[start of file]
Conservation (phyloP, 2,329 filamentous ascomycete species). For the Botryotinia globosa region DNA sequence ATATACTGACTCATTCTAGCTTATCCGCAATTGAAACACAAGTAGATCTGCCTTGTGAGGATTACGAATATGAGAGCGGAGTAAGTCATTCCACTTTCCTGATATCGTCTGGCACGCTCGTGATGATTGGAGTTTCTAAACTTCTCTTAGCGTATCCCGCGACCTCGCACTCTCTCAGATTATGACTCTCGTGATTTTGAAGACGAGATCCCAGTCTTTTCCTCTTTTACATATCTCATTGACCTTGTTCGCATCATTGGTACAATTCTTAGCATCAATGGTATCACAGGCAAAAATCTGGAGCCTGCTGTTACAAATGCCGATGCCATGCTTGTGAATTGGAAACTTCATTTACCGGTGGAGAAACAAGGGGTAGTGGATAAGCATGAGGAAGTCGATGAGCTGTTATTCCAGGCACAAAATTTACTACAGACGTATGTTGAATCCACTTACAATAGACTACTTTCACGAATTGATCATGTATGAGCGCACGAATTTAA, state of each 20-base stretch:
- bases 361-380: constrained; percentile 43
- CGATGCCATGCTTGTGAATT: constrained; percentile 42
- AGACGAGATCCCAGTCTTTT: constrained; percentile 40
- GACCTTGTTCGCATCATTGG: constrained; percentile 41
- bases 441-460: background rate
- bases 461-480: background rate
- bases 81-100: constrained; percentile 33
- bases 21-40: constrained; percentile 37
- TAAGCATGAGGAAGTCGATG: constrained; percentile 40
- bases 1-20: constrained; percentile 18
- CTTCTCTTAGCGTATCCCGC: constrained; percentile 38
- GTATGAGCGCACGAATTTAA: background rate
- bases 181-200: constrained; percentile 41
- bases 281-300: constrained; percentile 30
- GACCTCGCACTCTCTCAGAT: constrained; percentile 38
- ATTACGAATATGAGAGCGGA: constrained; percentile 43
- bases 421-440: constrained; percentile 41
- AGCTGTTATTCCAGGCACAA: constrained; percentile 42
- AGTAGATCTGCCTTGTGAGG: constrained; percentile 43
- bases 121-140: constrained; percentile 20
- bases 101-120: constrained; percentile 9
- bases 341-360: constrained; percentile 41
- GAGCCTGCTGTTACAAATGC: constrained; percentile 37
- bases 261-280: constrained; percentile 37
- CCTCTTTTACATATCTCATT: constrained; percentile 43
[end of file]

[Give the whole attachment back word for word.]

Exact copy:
Conservation (phyloP, 2,329 filamentous ascomycete species). For the Botryotinia globosa region DNA sequence ATATACTGACTCATTCTAGCTTATCCGCAATTGAAACACAAGTAGATCTGCCTTGTGAGGATTACGAATATGAGAGCGGAGTAAGTCATTCCACTTTCCTGATATCGTCTGGCACGCTCGTGATGATTGGAGTTTCTAAACTTCTCTTAGCGTATCCCGCGACCTCGCACTCTCTCAGATTATGACTCTCGTGATTTTGAAGACGAGATCCCAGTCTTTTCCTCTTTTACATATCTCATTGACCTTGTTCGCATCATTGGTACAATTCTTAGCATCAATGGTATCACAGGCAAAAATCTGGAGCCTGCTGTTACAAATGCCGATGCCATGCTTGTGAATTGGAAACTTCATTTACCGGTGGAGAAACAAGGGGTAGTGGATAAGCATGAGGAAGTCGATGAGCTGTTATTCCAGGCACAAAATTTACTACAGACGTATGTTGAATCCACTTACAATAGACTACTTTCACGAATTGATCATGTATGAGCGCACGAATTTAA, state of each 20-base stretch:
- bases 361-380: constrained; percentile 43
- CGATGCCATGCTTGTGAATT: constrained; percentile 42
- AGACGAGATCCCAGTCTTTT: constrained; percentile 40
- GACCTTGTTCGCATCATTGG: constrained; percentile 41
- bases 441-460: background rate
- bases 461-480: background rate
- bases 81-100: constrained; percentile 33
- bases 21-40: constrained; percentile 37
- TAAGCATGAGGAAGTCGATG: constrained; percentile 40
- bases 1-20: constrained; percentile 18
- CTTCTCTTAGCGTATCCCGC: constrained; percentile 38
- GTATGAGCGCACGAATTTAA: background rate
- bases 181-200: constrained; percentile 41
- bases 281-300: constrained; percentile 30
- GACCTCGCACTCTCTCAGAT: constrained; percentile 38
- ATTACGAATATGAGAGCGGA: constrained; percentile 43
- bases 421-440: constrained; percentile 41
- AGCTGTTATTCCAGGCACAA: constrained; percentile 42
- AGTAGATCTGCCTTGTGAGG: constrained; percentile 43
- bases 121-140: constrained; percentile 20
- bases 101-120: constrained; percentile 9
- bases 341-360: constrained; percentile 41
- GAGCCTGCTGTTACAAATGC: constrained; percentile 37
- bases 261-280: constrained; percentile 37
- CCTCTTTTACATATCTCATT: constrained; percentile 43